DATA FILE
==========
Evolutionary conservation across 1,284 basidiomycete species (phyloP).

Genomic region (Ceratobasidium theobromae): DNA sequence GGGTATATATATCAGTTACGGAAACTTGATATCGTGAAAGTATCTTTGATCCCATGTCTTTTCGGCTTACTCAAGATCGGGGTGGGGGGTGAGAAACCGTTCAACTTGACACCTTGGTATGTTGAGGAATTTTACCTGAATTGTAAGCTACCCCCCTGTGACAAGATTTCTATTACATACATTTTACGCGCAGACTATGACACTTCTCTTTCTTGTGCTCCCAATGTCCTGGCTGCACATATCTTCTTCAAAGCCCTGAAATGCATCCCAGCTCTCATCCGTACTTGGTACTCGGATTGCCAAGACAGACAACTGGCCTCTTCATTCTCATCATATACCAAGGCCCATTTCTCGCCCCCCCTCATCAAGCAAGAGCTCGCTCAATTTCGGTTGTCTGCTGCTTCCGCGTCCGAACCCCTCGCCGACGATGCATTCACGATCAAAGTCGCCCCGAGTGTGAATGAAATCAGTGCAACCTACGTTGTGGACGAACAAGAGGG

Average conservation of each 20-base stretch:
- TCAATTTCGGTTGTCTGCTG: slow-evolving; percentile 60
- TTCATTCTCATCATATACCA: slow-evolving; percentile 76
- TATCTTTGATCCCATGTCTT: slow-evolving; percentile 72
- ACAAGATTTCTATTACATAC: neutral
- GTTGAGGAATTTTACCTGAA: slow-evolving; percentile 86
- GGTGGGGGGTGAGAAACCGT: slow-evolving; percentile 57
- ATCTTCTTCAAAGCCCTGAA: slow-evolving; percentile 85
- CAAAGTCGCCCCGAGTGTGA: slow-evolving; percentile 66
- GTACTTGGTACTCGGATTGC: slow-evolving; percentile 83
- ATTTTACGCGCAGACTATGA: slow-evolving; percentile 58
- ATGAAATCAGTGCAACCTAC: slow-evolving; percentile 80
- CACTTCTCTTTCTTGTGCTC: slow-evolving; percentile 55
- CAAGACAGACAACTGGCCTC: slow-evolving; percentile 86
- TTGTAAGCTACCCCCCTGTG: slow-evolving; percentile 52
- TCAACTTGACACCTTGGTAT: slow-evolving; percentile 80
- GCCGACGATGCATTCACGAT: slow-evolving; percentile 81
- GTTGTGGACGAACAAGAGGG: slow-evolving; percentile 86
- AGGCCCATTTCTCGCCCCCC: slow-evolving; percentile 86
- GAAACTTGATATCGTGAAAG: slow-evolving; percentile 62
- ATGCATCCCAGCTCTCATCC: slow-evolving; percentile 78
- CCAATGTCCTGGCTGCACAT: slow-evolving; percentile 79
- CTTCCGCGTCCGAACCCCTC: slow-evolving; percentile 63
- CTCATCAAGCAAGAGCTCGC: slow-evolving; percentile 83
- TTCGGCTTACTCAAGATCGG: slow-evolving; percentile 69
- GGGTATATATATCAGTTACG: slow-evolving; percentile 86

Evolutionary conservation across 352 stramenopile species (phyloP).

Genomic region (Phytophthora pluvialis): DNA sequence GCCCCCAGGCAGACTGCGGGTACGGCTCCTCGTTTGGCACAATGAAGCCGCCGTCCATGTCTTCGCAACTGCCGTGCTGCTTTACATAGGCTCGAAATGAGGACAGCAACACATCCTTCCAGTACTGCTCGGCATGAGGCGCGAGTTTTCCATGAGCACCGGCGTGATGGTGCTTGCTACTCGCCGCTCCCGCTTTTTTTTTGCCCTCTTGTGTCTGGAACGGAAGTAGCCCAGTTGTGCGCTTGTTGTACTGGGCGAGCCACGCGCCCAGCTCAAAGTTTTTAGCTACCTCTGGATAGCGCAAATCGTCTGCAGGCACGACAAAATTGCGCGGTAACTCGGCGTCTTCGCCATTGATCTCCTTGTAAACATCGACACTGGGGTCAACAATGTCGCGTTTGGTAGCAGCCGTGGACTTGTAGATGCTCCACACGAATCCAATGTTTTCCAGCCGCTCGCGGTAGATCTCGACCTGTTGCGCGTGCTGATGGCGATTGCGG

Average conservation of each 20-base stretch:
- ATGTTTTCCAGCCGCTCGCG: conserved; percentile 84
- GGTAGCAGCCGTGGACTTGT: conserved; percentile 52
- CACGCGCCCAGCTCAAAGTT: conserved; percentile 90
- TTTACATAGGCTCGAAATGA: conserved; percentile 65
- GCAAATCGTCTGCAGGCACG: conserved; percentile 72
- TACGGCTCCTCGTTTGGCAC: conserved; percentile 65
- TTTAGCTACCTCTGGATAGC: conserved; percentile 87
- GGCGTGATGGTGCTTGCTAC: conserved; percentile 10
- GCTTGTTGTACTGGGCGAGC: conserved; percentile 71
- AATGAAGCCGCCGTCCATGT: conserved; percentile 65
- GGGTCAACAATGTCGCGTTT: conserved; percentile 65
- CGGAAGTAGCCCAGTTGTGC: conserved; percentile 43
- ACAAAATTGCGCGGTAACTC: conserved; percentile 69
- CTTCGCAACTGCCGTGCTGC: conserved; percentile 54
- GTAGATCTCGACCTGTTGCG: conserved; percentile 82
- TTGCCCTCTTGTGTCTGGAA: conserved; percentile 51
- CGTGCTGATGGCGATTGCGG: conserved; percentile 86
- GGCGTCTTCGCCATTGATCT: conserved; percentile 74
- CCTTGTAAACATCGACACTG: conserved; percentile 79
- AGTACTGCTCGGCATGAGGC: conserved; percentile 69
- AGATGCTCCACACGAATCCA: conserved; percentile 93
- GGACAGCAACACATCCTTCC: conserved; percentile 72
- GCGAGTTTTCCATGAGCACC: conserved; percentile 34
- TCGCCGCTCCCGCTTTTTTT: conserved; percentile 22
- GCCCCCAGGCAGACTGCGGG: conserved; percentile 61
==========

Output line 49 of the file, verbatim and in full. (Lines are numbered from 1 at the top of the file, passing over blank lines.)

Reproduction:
- GGCGTCTTCGCCATTGATCT: conserved; percentile 74